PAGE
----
Cool weather in the early summer killed demand for sandals, and Payless ShoeSource ( PSS) is paying the price. For the second time in less than two weeks, the company slashed its earnings forecast for the quarter, according to a statement released Tuesday, and reported that it may not meet certain financial obligations to lenders as inventories pile up. Sandals are traditionally a key category for the retailer in its fiscal second quarter ending Aug. 2, and Payless now expects sales at stores open at least a year to have double-digit declines, thanks to the unusually cool weather in May and early June. The retailer intends to defend its market share, and clear spring and summer merchandise, through a series of promotions and more aggressive markdowns that will hurt profit. As a result, Payless expects a "nominal loss to a slight profit" for the quarter and pressure on sales and margins to persist throughout the second half of the year. On June 5, Payless warned that it would miss both its quarterly earnings forecast of 40 cents to 45 cents per share, and its annual forecast of $1.25 to $1.35 per share. The retailer may not meet the most restrictive covenants of its credit agreements with lenders, a fixed charge coverage ratio. It intends to amend its fixed charge coverage ratio requirement, according to the press release, and it is evaluating its capital structure. While Payless could make no assurances that it would succeed in resolving this issue, the company believes it will be able to amend the covenants, based on its positive cash flow from operations, the company's history of paying down borrowings faster than required and its ample coverage levels under the other covenants.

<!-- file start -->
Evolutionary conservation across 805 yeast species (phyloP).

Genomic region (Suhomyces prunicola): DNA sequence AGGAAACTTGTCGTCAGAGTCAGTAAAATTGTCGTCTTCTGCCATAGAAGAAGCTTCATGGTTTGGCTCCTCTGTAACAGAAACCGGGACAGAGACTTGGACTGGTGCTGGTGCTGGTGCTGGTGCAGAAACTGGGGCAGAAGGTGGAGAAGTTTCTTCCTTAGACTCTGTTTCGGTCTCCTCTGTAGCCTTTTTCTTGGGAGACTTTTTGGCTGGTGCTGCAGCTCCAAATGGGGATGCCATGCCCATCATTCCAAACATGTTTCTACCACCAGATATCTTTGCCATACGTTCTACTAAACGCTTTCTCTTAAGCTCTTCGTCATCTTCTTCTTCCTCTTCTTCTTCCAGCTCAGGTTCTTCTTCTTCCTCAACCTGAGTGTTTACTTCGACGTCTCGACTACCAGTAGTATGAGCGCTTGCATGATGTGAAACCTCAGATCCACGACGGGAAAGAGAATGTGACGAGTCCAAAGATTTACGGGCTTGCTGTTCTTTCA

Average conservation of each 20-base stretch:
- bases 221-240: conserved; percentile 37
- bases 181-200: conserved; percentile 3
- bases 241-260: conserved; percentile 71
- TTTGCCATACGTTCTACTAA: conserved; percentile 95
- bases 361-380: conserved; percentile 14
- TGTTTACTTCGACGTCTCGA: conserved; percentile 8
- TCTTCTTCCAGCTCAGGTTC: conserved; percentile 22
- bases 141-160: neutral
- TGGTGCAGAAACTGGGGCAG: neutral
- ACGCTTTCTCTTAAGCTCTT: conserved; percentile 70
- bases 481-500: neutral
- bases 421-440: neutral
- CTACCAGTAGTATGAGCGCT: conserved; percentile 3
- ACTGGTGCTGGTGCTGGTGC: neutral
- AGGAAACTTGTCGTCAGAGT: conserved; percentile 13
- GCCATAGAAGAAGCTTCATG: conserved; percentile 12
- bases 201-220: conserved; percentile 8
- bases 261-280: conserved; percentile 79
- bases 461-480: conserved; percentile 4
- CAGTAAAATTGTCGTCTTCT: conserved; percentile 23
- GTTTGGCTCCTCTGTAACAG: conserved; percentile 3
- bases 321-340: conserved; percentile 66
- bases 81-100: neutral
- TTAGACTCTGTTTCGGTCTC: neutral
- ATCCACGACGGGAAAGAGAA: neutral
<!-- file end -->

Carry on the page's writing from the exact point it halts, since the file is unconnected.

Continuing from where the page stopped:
The company's outstanding indebtedness on its term loan declined to $200 million in early May from $293.3 million last year. As of May 3, no amounts were drawn against the company's $200 million line of credit, but the availability under the line of credit was reduced by $13.4 million in outstanding letters of credit. Shares of Payless trading on the New York Stock Exchange were down 9.9%, or $1.36, at $12.44 Tuesday morning.